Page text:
Jennifer Lawrence scored an Oscar in this mental illness romantic comedy from David O Russell, co-starring Bradley Cooper, Robert De Niro and Jacki Weaver. “Has signature wit, top-tier performances and a peculiar charm,” -Liam Maguren, FLICKS (full review)
Dakota Johnson and Rebel Wilson are two pals trying to figure out the best way to be single in a city that never sleeps (but often sleeps around). “Nothing here will blow you away—think of this one as taking baby steps away from what’s formulaic.” -TIME OUT NEW YORK
A reporter goes undercover and snoops on a playboy prince only to discover love.
Oscar-winning family-friendly animated film about dancing penguins from the director of Mad Max: Fury Road. “Not only the year’s best animated movie, it’s one of the year’s best movies, period.” -NEW YORK POST
Chronicles the inspiring, true-life story of Chris Gardner (Will Smith) who is left to fend for himself and his son (Jaden Smith, before he grew up and started rapping about Batman). “Smith brings it. He’s the real deal.” -ROLLING STONE
Christopher Nolan’s science fiction thriller that became so popular, it turned dreams into memes. “Pretty damn-near perfect,” -Steve Newall, FLICKS (full review)
New to Everything Else
The director of The Impossible adapts the award-winning children’s fantasy novel about a bullied boy with an ill mother whose problems are put into order by a giant tree monster. “A cinematic masterwork in visualised empathy.” -Liam Maguren, FLICKS (full review)
A deceased man returns to his home as a spirit and tries to reconnect with his former lover (Rooney Mara) in this cosmic drama from David Lowery (Pete’s Dragon). “Lovely, mysterious, and cosmic.” -TIME OUT NEW YORK
After a spell in prison, Mary sets out to prove she can’t get a date for her friend’s wedding in this Irish comedy. “Full, resonant, rounded and exclusively female main characters keenly coalesce harsh comedy with fervent drama.” -Maria Walls, FLICKS (full review)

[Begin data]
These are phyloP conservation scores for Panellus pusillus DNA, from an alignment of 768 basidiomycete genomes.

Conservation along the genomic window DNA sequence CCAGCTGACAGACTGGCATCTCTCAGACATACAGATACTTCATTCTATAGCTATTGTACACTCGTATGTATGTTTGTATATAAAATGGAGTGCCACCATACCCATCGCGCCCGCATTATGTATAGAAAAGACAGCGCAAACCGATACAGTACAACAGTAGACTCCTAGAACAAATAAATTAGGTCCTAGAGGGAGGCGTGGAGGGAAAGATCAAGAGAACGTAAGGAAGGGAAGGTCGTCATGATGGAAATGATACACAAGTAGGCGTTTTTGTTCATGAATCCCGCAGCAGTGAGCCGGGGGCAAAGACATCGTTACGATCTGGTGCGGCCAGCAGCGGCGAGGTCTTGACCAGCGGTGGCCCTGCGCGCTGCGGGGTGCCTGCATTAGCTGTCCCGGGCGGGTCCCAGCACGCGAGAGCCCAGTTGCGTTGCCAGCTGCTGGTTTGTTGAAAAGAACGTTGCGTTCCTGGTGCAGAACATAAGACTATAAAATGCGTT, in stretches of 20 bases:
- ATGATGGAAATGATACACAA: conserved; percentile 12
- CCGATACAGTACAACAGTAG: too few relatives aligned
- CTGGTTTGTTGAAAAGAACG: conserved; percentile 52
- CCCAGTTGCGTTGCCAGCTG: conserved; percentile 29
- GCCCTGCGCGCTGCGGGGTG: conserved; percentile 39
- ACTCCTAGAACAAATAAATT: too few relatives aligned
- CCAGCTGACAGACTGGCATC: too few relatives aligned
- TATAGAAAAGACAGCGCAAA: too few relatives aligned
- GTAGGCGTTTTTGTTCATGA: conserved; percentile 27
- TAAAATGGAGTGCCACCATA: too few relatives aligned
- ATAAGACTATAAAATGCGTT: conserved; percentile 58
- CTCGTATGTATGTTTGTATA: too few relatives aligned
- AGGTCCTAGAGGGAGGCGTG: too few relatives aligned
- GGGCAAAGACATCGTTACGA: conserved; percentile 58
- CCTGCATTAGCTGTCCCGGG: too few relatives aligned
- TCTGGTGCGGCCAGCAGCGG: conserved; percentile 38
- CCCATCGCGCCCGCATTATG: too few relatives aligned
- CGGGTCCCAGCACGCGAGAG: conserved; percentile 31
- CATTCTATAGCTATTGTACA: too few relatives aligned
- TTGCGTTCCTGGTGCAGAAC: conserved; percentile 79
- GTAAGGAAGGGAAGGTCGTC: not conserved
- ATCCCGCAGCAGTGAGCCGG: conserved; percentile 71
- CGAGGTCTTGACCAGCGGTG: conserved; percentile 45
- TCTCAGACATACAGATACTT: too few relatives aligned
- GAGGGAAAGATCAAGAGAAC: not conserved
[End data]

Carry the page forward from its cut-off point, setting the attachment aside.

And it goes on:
The film that completes the Caesar trilogy. “It’s a fantastic finish to a brainy trilogy that favours moral dilemmas over explosions, but finds room for a few of those too.” -Tony Stamp, FLICKS (full review)
The body-swapping fantasy drama phenomenon that took over Spirited Away to become the biggest anime ever in the worldwide box office. “Mightily impressive and immensely satisfying to watch.” -Liam Maguren, FLICKS (full review)
Gael García Bernal plays a real-life Nobel Prize-winning Chilean poet who becomes the target of a witch hunt in his own country for joining the Communist Party. “Singularly winning mixture of irony, semi-parody and powerfully moving drama,” -FILMINK
Oscar nominee Rooney Mara (Carol) tracks down the man (Ben Mendelsohn, Rogue One: A Star Wars Story) who sexually abused her as a teen. “A confronting, compelling drama fuelled by the lack of easy answers.” -SYDNEY MORNING HERALD
A sniper keeps a US soldier pinned behind a wall in this one-location war thriller from Doug Liman (Edge of Tomorrow), co-starring Aaron Taylor-Johnson and John Cena. “A relentlessly taut thriller, a cautionary tale on the folly of starting wars you can’t finish.” -TOTAL FILM